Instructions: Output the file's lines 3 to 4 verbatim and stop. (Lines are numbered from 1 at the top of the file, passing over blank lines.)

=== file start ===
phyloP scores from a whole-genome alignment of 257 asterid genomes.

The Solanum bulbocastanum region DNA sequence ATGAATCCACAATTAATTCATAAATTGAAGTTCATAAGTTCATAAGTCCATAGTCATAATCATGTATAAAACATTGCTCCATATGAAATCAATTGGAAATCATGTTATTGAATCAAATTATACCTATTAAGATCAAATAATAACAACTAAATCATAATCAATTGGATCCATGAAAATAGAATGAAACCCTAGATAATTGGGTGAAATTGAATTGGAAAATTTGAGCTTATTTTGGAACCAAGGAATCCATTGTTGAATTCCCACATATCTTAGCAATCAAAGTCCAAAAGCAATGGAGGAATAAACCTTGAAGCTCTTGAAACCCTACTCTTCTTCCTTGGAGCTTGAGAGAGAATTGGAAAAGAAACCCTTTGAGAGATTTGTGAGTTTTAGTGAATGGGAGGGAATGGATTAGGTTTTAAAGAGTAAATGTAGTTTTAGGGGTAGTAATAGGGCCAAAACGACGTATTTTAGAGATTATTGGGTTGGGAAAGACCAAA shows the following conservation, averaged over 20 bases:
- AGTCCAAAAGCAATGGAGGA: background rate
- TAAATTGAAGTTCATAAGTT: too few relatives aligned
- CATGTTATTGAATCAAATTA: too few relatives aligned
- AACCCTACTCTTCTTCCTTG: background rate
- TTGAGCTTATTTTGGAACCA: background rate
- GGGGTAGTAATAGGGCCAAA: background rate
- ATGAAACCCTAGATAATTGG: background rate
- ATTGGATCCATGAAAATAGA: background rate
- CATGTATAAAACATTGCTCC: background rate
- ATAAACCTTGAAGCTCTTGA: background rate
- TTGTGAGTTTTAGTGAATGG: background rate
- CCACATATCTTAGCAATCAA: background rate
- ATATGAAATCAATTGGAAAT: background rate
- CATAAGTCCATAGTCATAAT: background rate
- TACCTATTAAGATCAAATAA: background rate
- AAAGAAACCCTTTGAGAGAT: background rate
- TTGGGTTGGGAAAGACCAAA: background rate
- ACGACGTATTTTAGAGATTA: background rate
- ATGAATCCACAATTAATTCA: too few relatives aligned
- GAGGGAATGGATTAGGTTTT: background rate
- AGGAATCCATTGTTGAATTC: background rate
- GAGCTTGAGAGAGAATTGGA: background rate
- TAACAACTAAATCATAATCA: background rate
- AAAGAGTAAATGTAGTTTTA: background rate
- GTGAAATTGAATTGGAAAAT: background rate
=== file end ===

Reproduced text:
- AGTCCAAAAGCAATGGAGGA: background rate
- TAAATTGAAGTTCATAAGTT: too few relatives aligned